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How much is the US snooping on Europeans?

In a hastily planned visit to Sweden, Obama tried to allay anger over the NSA's international surveillance programs.

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Barack Obama, surrounded by advisors as he talks to the media at the Swedish government office Rosenbad in Stockholm on Wednesday.

Jonas Ekstomer/AP

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President Barack Obama sought Wednesday to reassure Europeans outraged over U.S. surveillance programs that his government isn't sifting through their emails or eavesdropping on their telephone calls. He acknowledged that the programs haven't always worked as intended, saying "we had to tighten them up."

Obama said once-secret U.S. surveillance programs that became public knowledge after a government contractor leaked details about them are meant to improve America's understanding of what is happening around the world. He sought to allay the concerns of Europeans upset by the thought their personal communications may have been swept up in the U.S. government's massive data collection operations.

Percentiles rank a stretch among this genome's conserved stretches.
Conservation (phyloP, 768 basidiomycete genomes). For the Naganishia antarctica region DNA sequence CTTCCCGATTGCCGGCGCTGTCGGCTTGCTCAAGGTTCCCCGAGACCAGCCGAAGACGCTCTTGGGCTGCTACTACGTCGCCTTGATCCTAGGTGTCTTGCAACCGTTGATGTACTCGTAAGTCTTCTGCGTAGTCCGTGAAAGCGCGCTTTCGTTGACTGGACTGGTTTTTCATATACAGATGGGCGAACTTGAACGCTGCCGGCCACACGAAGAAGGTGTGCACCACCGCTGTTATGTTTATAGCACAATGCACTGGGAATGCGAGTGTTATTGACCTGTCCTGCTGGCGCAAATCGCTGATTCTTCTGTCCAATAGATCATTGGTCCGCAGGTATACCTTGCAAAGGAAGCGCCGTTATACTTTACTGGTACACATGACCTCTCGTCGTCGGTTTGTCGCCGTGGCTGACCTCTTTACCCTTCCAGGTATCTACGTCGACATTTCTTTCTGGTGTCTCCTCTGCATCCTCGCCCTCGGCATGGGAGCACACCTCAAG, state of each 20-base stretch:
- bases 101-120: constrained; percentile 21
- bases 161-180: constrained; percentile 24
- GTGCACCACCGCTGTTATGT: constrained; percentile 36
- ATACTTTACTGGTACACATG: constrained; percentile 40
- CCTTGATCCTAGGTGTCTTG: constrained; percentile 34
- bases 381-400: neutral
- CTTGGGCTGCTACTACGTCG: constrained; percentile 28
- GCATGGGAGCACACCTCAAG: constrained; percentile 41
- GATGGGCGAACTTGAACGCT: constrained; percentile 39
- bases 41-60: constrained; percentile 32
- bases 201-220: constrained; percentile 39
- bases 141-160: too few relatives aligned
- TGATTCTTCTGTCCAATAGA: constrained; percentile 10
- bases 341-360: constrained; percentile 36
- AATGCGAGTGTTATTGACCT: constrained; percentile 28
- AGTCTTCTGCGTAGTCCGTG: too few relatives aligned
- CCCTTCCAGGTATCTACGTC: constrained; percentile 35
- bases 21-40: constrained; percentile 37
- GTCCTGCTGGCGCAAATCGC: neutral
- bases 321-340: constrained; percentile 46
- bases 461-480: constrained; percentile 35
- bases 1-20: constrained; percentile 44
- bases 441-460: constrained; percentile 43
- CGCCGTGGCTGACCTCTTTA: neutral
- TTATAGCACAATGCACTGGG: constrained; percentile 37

"I can give assurances to the publics in Europe and around the world that we're not going around snooping at people's emails or listening to their phone calls," Obama said at a news conference with Prime Minister Fredrik Reinfeldt on his first visit as president to Sweden. "What we try to do is to target very specifically areas of concern."

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